[PRO PUBLICA] In May 2019, workers in California’s Central Valley struggled to seal a broken oil well. It was one of thousands of aging wells that crowd the dusty foothills three hours from the coast, where Chevron and other companies inject steam at high pressure to loosen up heavy crude. Suddenly, oil shot out of the bare ground nearby.
Chevron corralled the oil in a dry streambed, and within days the flow petered out. But it resumed with a vengeance a month later. By July, a sticky, shimmering stream of crude and brine oozed through the steep ravine.
Workers and wildlife rescuers couldn’t immediately approach the site — it was 400 degrees underground, and if the earth exploded or gave way, they might be scalded or drown in boiling fluids. Dizzying, potentially toxic fumes filled the scorching summer air. Lights strobed through the night and propane cannons fired to ward off rare burrowing owls, tiny San Joaquin kit foxes, antelope squirrels and other wildlife.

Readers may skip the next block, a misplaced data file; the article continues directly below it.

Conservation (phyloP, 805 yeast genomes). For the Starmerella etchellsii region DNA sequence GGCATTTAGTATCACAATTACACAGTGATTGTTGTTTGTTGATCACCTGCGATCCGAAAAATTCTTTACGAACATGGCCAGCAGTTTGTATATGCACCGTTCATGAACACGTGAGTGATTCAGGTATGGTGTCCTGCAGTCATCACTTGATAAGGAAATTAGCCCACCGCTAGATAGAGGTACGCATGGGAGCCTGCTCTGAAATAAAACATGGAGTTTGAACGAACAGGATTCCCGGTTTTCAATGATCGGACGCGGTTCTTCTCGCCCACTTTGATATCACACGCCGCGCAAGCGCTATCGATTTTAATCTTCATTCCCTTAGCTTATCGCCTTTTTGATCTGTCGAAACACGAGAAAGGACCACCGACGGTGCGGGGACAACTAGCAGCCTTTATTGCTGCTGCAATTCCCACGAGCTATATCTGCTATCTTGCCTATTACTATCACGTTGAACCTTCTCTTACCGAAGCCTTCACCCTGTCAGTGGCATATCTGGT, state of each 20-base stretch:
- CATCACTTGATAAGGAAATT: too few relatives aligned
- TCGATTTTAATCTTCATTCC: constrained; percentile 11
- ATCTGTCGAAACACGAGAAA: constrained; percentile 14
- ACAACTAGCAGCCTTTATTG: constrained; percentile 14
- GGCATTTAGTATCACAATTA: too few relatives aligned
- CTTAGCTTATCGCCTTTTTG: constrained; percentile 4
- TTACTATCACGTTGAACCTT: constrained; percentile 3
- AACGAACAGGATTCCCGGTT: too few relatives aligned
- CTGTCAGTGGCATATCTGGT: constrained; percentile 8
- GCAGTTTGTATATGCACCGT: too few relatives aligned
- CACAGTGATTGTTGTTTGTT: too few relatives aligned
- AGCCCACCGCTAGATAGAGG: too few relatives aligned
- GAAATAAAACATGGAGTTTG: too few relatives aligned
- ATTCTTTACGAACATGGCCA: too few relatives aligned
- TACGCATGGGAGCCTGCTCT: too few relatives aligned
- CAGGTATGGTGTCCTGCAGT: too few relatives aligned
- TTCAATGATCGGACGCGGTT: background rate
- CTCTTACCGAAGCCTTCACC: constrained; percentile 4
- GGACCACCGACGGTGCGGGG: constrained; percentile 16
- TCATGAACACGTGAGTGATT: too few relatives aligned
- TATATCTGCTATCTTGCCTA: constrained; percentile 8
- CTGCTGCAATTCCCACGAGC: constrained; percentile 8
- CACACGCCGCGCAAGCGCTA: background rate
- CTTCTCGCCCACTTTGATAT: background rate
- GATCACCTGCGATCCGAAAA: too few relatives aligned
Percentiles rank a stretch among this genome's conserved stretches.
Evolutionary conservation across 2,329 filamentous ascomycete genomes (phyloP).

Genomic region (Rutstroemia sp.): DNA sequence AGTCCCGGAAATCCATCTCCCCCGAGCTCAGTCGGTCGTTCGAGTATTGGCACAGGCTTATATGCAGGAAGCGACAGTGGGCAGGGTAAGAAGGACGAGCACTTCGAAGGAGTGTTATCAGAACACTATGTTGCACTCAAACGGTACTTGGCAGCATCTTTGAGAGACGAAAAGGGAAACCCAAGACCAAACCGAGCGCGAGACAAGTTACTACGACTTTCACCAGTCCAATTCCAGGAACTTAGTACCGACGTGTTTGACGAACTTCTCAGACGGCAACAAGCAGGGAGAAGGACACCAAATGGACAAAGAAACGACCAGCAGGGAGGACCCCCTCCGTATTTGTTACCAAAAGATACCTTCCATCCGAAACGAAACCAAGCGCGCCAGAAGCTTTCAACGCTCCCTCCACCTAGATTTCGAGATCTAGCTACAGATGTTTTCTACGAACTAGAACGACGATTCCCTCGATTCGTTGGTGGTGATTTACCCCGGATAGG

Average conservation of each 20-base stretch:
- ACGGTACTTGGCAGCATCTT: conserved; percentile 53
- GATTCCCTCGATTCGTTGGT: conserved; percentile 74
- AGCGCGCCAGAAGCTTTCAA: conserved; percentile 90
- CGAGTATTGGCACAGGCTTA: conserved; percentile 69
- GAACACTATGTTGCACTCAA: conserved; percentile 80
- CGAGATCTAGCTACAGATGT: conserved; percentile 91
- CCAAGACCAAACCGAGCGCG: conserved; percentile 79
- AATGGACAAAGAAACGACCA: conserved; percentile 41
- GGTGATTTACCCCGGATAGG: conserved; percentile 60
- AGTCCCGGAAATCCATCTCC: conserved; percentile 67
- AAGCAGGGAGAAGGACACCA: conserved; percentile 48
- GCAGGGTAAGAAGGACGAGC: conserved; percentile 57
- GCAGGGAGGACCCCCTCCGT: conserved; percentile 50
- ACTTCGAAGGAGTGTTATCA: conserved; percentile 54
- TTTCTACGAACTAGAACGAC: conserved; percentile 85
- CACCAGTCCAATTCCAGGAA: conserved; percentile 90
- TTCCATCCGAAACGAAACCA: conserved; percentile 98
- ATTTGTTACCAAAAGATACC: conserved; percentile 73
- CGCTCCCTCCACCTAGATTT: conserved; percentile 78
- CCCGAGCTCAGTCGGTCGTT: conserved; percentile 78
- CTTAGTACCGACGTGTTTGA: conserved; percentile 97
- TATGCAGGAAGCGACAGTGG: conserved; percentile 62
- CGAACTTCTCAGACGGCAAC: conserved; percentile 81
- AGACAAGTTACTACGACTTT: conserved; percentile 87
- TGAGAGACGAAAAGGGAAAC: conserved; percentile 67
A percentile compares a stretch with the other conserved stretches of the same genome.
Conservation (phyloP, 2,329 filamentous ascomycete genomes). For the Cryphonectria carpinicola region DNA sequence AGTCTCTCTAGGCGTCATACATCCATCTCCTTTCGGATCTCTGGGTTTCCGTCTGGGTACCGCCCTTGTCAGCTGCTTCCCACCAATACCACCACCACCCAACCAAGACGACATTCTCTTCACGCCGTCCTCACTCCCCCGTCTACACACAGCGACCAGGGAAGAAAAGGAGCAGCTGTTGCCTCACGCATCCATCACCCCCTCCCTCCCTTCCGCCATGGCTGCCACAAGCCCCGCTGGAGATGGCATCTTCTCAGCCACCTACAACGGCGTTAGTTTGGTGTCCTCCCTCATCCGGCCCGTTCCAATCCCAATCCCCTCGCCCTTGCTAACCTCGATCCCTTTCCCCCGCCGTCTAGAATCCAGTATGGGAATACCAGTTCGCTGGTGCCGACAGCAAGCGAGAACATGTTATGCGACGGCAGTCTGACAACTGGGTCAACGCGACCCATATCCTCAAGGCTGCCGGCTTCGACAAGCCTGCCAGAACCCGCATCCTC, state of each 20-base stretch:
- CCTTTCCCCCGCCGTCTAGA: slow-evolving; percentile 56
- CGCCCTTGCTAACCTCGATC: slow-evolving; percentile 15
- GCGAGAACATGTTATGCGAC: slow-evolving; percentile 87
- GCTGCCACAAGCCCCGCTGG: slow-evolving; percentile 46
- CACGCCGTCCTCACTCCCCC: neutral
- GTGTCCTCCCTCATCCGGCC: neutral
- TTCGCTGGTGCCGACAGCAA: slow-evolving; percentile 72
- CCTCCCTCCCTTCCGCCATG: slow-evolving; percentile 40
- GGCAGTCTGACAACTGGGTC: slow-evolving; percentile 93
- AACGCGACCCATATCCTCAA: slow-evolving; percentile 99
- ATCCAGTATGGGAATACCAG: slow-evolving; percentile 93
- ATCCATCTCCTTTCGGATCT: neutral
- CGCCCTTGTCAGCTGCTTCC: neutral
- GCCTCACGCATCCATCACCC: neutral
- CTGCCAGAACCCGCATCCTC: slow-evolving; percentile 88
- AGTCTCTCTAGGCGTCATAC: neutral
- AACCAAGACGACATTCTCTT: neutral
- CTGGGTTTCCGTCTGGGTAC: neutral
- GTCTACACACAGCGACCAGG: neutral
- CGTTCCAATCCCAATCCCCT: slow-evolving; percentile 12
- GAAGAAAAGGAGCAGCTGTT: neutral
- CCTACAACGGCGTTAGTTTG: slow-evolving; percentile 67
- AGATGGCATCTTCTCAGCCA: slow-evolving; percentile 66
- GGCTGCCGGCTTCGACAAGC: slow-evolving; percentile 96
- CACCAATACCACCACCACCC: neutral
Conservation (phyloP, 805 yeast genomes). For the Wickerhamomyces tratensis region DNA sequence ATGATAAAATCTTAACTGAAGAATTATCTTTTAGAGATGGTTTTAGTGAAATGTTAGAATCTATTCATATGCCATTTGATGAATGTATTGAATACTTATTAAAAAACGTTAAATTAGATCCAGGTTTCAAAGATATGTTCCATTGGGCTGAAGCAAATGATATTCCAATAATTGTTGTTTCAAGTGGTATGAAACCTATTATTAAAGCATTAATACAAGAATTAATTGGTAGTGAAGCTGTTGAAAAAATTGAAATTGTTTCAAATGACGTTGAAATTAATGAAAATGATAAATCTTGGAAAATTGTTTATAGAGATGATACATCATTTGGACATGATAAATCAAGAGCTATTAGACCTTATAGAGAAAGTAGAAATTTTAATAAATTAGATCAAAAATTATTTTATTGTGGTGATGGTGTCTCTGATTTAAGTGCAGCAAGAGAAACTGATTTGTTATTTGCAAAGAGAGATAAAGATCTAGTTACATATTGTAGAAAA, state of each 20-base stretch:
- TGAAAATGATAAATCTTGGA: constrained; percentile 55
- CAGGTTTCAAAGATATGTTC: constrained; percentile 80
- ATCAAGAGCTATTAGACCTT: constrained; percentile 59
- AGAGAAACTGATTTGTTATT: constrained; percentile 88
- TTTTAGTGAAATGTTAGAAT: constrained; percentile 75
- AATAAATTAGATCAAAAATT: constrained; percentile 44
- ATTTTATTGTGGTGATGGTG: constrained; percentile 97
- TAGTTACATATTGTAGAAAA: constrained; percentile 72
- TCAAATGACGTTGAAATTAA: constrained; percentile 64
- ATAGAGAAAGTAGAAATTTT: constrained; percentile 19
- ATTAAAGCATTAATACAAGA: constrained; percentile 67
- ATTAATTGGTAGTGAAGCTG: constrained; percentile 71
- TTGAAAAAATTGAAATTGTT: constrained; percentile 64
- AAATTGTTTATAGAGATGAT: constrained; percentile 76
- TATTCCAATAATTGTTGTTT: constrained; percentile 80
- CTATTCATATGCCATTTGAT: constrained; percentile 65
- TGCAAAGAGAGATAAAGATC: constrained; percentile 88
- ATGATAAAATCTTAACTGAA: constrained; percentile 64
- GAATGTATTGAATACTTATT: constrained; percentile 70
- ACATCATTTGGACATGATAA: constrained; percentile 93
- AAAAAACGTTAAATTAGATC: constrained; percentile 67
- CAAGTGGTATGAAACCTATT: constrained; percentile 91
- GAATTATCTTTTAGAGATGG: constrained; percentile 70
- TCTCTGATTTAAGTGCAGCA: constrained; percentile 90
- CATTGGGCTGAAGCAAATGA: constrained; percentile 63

Over four months, more than 1.2 million gallons of oil and wastewater ran down the gully.
California had declared these dangerous inland spills illegal that spring. They are known as “surface expressions,” and the Cymric field was a hot spot. Half a dozen spills and a massive well blowout had occurred there since 1999. This time, faced with news headlines and a visit by Gov. Gavin Newsom to the site, officials with the California Geologic Energy Management Division, or CalGEM — the main state agency overseeing the petroleum industry — ordered Chevron to stop the flow. Regulators later levied a $2.7 million fine on the company.
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